Michael Wallis
Founder / Creative Director
@15:55, 04.01.2024

If you hit a wall, or get lost in a complicated problem, drawing a diagram is a great way out of it. I get stuck all the time - diagrams help me move forward. I think it’s because they are a perfect blend of Strategy and Design.

For years, I’ve designed diagrams to help businesses get started on new ventures or define a new direction. So I thought I’d share some - for fun,  to help businesses navigate problems, or to express ideas.  I’ve started with a classic -  the SWOT analysis

New(ish) year. New start
To get a project moving, I challenge you to show me something better than a Strengths Weaknesses Opportunities Threats chart :

— It’s four letters and a cross
— Everyone immediately knows what to do 
— All you need is a pen and some paper
— It makes you think 360

If a definition of good design is ‘As much as possible with as little as possible’ then a SWOT is it. Every consultancy has a process or a matrix but a well thought through SWOT analysis can give you 90% of what you need to get going.

If you can’t afford a weapons grade strategist or just don’t want to pay for one, spending a solid few hours with a SWOT will give you really valuable insights and a well rounded view of your USPs, your competition and some early ideas about where to point your marketing.

Diagrams for modern life
I would love to get a diagram as useful as a SWOT out into the world. Something that helps people INVENT or SOLVE faster. Or just understand better the context in which they operate. My top three are:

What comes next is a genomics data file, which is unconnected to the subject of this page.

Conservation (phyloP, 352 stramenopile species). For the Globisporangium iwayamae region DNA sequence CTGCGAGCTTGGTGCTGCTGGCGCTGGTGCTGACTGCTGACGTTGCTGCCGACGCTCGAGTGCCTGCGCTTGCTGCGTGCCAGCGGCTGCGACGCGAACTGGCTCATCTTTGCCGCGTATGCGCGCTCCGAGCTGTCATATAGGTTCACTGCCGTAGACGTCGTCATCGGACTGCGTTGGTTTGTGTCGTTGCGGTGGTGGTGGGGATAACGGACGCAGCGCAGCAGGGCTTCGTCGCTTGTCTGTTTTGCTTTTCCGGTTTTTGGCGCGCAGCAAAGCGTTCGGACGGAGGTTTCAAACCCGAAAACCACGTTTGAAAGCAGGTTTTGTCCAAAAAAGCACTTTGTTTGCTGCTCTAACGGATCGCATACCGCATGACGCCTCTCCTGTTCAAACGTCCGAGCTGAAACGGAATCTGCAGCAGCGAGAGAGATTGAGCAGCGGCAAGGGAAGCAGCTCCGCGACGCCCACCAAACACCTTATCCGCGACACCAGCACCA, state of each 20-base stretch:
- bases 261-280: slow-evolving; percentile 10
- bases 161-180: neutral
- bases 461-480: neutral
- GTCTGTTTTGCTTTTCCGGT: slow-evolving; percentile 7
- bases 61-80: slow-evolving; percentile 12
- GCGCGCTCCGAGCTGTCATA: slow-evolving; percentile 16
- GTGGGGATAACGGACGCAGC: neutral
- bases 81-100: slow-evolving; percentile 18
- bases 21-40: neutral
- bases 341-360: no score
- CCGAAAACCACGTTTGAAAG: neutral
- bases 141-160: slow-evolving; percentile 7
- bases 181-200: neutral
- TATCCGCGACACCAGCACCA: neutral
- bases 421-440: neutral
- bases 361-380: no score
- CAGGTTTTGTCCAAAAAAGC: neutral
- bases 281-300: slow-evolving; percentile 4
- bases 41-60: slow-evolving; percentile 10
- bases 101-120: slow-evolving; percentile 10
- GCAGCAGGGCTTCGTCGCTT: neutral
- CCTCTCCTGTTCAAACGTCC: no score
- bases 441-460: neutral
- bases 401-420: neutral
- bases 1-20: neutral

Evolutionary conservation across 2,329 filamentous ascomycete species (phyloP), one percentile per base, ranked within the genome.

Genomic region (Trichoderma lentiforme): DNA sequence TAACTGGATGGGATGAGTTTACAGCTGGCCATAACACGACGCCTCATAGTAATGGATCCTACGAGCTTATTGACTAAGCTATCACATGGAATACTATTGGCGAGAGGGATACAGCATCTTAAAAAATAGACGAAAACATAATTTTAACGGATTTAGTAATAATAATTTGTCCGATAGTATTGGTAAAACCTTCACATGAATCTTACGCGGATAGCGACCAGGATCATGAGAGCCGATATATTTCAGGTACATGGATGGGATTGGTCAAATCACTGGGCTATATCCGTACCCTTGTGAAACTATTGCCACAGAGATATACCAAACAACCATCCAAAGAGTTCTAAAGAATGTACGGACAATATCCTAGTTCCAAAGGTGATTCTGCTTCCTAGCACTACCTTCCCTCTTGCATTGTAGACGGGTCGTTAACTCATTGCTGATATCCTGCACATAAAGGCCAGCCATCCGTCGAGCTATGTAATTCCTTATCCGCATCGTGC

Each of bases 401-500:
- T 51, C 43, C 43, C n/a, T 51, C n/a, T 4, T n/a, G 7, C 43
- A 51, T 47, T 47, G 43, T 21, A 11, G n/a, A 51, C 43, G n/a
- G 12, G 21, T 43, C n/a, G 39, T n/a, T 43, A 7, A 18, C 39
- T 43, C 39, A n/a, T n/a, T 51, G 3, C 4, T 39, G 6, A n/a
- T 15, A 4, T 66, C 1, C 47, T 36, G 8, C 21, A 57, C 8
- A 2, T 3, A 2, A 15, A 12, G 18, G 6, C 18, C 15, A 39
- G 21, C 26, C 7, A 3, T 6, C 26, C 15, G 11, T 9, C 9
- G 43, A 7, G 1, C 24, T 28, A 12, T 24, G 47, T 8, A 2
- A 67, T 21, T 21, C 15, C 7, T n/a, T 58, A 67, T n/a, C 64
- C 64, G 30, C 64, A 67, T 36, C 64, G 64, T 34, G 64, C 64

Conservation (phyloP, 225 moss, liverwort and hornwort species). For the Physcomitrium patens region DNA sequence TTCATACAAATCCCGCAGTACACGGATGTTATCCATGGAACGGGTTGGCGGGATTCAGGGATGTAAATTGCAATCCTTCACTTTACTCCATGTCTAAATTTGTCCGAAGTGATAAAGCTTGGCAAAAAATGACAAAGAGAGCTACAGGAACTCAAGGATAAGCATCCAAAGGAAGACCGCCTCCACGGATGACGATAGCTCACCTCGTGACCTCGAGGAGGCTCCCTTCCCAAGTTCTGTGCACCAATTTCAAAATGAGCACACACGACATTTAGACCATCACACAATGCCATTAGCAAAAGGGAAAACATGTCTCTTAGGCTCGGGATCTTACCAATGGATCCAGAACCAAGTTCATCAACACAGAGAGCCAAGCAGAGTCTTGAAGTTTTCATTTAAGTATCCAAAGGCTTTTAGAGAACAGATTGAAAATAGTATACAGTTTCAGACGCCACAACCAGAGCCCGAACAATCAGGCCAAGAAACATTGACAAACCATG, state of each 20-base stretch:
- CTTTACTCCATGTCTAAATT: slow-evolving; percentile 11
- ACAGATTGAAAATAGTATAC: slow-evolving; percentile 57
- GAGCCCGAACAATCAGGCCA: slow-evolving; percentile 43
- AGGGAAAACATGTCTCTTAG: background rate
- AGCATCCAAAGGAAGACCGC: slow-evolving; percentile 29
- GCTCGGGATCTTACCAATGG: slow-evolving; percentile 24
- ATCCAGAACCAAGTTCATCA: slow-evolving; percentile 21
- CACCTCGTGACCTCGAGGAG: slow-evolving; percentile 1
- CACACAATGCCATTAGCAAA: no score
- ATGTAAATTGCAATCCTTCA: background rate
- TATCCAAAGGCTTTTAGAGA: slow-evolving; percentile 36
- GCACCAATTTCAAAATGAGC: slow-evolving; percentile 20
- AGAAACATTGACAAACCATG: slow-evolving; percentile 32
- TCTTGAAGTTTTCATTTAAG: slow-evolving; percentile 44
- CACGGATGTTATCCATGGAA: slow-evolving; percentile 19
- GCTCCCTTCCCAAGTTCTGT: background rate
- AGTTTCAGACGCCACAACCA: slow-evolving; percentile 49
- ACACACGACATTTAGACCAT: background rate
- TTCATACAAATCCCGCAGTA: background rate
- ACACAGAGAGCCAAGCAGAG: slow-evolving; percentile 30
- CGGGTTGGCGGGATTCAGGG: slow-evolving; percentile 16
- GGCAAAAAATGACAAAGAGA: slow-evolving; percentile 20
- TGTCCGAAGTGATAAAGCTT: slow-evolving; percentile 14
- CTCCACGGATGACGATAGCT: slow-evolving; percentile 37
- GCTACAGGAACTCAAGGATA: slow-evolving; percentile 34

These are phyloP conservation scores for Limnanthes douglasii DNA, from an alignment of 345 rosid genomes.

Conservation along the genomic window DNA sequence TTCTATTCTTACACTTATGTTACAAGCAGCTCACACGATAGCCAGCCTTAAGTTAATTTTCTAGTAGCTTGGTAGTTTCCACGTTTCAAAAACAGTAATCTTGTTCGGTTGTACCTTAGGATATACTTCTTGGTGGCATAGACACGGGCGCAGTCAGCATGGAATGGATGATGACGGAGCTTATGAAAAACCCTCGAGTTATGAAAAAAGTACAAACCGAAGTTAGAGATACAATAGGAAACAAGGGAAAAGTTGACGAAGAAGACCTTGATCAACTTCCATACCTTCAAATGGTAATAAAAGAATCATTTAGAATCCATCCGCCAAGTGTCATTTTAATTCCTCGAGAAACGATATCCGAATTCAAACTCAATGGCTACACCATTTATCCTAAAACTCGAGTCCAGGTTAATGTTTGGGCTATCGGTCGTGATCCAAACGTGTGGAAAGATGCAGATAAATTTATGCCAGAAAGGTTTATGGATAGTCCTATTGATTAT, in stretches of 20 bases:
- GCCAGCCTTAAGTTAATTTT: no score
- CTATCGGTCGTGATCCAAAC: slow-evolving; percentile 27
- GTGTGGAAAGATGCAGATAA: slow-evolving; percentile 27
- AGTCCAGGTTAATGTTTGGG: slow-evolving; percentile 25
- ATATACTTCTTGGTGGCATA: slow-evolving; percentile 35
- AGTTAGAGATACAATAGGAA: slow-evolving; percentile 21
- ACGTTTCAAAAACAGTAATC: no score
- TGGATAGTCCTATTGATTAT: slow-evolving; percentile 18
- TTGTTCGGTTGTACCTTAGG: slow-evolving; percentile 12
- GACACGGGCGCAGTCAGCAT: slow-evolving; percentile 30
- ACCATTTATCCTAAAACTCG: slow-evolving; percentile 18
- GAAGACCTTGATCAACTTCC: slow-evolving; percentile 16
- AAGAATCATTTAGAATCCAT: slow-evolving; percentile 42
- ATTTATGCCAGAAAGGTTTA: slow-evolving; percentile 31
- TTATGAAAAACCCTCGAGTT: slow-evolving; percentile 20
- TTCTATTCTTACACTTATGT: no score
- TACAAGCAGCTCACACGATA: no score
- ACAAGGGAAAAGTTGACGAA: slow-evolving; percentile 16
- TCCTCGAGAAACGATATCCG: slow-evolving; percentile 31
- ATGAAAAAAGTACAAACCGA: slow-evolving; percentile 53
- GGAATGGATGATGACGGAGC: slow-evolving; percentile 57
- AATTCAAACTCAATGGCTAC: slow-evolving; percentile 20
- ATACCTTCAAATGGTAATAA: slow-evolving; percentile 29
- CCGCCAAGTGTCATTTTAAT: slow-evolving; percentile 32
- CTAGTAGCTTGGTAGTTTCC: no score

— SWOT – Get a 360 view really fast
— Boston Consulting Grid - Great for developing roadmaps
— Gartner’s hype curve - Innovators need to know where they are on it

Talent is everywhere, opportunity is not
I’ve been lucky enough to spend my time in rooms with people a lot smarter than I am. Global brands, tech start ups, placemakers, boot makers, bike makers; academics, strategists, investors and entrepreneurs. I’ve learnt something from every one of them and I want to share it. If just one person gets some value from it, or starts a new venture because of it, then it was worth it.

Why should you believe me?

I started out at one of the world’s most influential branding agencies, Wolff Olins. They were on a hot streak post Orange and First Direct and I got to witness them figuring out that they were on to something. Something to do with simple powerful concepts that define and drive businesses.

During my stint at WO I had to spend some time in design gulag. I kind of messed up a project and the Exec CD got grumpy with me for a while, so I found myself working on pitches and proposals for a year. This turned out to be a blessing in disguise. I got to work with a lot of really smart strategists producing lots of diagrams and ‘one-pagers’ that brought strategic thinking into easy to understand diagrams.

And I got a bit creative, introducing better words and pushing at the edges. I remember working on a big Telco pitch, trying to make the (generic) thought about being local and global a more interesting and directional. I suggested intimate - infinite as a more challenging articulation of the same idea. That ended up in a LOT of presentations.

Please show me how I can improve them. Tell me if they are useful or not. Be kind and constructive. I will steal, edit, glue and rehash cliches where appropriate. And keep in mind, the principle of parsimony - Occam's Razor - the simplest explanation is the best one (I know that’s inaccurate but you get the gist).

Alright then…